All this is by way of preface to the fact that the experiment of a safe and sane Fourth of July was tried this year in the National Capital; and in the belief that its details will prove of general interest, they are here-with recorded. If, as now seems to be the case, we are on the verge of a revolution in the customs which have been in vogue for half a century, the methods by which the change is to be accomplished are not with-out their value and significance.

The celebration of the national holiday in the capital a year ago had been marked by so many accidents and fires that some protest against the indiscriminate use of fireworks was uttered, and the Commissioners who govern the city declared themselves in published inter-views in favor of a safer and saner observance of the day. No definite action was taken, however, until last November, when the question became acute be-cause hundreds of dealers in fireworks in the city were naturally anxious to know whether they would be permitted to handle explosives. Inquiry of other cities brought forth the fact that Cleveland had already enacted an ordinance forbidding the sale and discharge of fireworks, and a copy of this ordinance was secured. In Washington, as ought to be generally known, there is no common council or board of aldermen, but all regulations governing the municipality are promulgated by the three Commissioners under authority delegated to them by Congress. The question whether Washington should undertake the experiment of a non-explosive Fourth rested, therefore, with these three men, and it did not take them long to reach their conclusion. One of them had, more than a year previously, formally expressed his sympathy with the 0bject sought to be attained by the opponents of the barbarous Fourth, and his colleagues were, happily, of the same opinion. In November, therefore, eight months before the arrival of the holiday, the following regulation was enacted:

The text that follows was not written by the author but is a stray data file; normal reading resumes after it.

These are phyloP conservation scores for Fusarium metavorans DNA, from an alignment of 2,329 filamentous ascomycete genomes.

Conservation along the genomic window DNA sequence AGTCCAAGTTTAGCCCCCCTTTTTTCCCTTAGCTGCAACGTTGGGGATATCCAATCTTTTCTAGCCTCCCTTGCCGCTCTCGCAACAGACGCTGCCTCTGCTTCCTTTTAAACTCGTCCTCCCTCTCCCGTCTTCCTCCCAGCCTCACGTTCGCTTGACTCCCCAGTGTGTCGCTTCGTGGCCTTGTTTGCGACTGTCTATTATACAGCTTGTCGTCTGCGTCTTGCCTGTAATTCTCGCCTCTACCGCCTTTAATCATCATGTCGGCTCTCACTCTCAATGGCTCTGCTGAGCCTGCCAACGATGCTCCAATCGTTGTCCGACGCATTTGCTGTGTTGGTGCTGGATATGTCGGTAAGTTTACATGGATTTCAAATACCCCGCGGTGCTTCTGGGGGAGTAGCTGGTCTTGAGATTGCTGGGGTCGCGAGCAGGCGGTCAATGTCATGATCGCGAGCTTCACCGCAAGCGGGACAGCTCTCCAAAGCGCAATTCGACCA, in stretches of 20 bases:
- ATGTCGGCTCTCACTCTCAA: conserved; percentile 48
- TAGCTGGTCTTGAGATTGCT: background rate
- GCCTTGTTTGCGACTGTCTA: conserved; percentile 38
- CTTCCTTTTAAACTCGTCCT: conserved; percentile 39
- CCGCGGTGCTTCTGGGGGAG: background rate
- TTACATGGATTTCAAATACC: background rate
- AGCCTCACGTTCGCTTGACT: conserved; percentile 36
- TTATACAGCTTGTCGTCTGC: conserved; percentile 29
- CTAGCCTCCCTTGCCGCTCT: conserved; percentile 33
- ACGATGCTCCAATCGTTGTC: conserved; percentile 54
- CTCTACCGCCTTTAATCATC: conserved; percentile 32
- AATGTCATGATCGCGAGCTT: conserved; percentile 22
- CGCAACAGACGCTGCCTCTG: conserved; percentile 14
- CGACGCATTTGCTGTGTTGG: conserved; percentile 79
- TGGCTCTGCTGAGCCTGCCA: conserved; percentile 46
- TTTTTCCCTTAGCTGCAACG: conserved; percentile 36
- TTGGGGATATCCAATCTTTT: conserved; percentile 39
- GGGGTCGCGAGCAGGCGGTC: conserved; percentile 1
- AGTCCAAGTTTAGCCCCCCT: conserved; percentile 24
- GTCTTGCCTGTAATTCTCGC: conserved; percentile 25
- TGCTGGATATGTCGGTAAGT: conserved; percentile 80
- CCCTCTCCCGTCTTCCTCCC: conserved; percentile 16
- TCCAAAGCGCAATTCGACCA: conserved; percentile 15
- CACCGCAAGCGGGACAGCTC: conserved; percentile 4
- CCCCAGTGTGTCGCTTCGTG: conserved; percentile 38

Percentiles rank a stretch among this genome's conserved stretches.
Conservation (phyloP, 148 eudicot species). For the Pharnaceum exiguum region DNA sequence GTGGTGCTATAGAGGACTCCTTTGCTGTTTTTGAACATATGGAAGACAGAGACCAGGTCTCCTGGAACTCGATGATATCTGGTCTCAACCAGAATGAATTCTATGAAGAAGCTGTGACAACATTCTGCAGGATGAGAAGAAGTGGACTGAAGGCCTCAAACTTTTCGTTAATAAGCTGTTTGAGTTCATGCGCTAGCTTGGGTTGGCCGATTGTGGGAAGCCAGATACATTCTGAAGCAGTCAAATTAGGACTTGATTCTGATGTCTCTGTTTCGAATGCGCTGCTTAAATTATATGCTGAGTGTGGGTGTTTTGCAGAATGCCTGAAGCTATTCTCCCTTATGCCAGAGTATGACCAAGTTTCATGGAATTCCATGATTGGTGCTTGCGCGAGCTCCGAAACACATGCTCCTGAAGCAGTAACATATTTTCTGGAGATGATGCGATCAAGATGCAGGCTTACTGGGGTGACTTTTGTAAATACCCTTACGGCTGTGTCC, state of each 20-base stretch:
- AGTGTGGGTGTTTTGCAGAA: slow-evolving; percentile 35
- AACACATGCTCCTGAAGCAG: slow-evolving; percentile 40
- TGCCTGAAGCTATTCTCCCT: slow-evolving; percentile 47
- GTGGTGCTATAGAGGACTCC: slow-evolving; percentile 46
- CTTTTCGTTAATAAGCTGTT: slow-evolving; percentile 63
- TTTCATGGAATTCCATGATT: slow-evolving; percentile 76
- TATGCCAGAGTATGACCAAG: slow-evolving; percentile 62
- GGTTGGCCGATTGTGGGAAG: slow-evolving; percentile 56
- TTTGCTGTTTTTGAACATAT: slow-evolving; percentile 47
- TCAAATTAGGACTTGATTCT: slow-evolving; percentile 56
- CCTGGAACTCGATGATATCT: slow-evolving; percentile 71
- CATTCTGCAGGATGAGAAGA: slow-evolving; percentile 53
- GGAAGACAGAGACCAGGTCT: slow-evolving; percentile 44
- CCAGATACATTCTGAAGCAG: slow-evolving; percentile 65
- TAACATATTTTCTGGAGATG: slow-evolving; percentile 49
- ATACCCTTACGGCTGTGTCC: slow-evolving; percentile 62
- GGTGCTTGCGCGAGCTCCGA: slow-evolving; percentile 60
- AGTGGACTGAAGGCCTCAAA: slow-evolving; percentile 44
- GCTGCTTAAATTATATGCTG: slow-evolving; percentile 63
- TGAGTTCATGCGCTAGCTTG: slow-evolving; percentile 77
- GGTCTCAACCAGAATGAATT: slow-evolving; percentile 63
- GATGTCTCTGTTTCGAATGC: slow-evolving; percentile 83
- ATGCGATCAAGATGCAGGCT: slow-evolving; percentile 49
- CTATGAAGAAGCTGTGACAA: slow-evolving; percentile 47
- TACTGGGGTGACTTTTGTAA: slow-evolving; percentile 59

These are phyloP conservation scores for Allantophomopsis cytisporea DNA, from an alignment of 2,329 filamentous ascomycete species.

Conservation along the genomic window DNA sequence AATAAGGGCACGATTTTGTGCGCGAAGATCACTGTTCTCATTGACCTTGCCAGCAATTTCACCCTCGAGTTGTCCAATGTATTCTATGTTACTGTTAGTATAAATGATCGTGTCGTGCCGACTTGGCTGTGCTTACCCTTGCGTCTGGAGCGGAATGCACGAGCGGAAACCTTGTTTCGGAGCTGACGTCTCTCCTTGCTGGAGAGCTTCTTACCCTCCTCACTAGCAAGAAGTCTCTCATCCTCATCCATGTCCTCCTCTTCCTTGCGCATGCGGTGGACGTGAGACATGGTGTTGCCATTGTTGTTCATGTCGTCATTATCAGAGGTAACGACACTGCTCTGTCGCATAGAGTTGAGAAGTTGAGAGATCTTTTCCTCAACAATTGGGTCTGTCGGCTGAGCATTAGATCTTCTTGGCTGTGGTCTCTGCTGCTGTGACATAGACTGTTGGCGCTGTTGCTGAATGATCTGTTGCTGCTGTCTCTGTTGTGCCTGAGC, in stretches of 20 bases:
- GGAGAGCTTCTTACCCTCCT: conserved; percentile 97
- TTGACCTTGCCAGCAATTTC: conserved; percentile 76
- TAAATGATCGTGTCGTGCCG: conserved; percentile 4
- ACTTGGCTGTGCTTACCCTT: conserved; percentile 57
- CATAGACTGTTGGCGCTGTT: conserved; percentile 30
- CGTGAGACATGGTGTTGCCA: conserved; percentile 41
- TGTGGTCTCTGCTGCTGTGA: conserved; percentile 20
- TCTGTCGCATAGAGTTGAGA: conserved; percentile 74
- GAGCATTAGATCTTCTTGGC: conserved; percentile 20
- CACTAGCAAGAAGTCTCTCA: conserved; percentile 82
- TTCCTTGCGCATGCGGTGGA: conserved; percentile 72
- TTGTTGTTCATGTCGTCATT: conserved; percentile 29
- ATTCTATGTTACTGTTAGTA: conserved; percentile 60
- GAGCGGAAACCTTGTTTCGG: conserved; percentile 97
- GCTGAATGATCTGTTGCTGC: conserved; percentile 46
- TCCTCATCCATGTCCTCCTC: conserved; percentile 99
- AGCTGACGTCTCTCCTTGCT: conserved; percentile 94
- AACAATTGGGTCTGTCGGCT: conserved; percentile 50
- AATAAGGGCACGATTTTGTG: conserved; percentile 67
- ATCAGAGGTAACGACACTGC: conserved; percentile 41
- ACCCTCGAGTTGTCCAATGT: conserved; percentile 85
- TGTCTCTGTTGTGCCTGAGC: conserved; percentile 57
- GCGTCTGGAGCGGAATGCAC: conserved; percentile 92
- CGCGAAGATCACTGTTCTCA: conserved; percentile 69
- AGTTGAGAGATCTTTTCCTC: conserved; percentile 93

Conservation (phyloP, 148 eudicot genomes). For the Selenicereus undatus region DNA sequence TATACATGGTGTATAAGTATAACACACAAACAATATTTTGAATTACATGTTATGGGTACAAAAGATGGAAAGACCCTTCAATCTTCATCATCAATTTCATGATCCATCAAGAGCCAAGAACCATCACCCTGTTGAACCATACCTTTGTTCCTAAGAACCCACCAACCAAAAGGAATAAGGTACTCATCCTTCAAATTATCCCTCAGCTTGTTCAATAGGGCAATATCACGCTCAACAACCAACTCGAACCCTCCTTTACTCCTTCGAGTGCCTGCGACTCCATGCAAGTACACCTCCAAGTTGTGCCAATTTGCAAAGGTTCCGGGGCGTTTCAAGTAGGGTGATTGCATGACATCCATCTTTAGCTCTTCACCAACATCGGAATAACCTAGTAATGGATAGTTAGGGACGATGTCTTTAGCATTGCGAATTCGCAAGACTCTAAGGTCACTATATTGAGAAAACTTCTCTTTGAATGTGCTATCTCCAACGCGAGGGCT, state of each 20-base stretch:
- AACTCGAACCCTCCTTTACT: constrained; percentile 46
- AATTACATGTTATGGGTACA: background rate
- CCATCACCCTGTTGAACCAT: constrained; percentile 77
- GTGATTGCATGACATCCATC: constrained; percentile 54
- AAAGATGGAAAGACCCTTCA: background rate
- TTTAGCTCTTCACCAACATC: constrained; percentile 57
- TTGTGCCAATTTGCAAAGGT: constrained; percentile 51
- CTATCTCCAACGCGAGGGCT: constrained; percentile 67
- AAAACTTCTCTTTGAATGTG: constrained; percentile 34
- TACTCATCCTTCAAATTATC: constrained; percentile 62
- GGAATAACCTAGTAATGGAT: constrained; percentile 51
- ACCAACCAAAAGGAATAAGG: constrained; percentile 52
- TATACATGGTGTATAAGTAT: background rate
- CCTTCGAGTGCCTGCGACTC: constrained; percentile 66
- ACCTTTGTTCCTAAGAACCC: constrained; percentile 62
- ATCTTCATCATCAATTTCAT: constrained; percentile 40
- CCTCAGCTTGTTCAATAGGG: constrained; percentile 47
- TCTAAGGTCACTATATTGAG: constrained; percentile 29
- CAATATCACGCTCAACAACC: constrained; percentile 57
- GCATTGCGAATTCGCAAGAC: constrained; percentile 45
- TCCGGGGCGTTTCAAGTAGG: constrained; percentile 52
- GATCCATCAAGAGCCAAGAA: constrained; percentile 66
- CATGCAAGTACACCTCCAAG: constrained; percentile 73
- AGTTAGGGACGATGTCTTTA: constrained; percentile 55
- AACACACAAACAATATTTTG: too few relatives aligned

" No firecracker, squib, or other fireworks of any kind shall be sold and delivered, discharged or set off within the city of Washington, or the fire limits of the District of Columbia, or in the more densely populated portions of said District ; provided, however, on occasions of public celebration and exhibition fireworks may be discharged or set off on special permits issued by the Commissioners defining the time, place, storage and such other conditions to be observed in reference thereto as they may deem necessary to the public safety. No gun, air gun, rifle, air rifle, pistol, revolver, or other firearm, cannon or torpedo shall be discharged or set off within the city of Washing-ton, or the fire limits of the District of Columbia, with-out a special written permit therefor from the Major and Superintendent of Police, nor within five hundred yards of the Potomac River, Eastern Branch, or Anacostia River, Rock Creek, or any public road, highway, school-house, building or buildings, shed, barn, outhouse, public park, reservation, graveyard or burial place, playground, golf course, tennis court, picnic ground, camp ground, or any place where people are accustomed to congregate, inclosure for stock, railroad track, outside of such fire limits for the District of Columbia, without the written consent of the owner or occupant thereof and a special written permit from the Major and Superintendent of Police."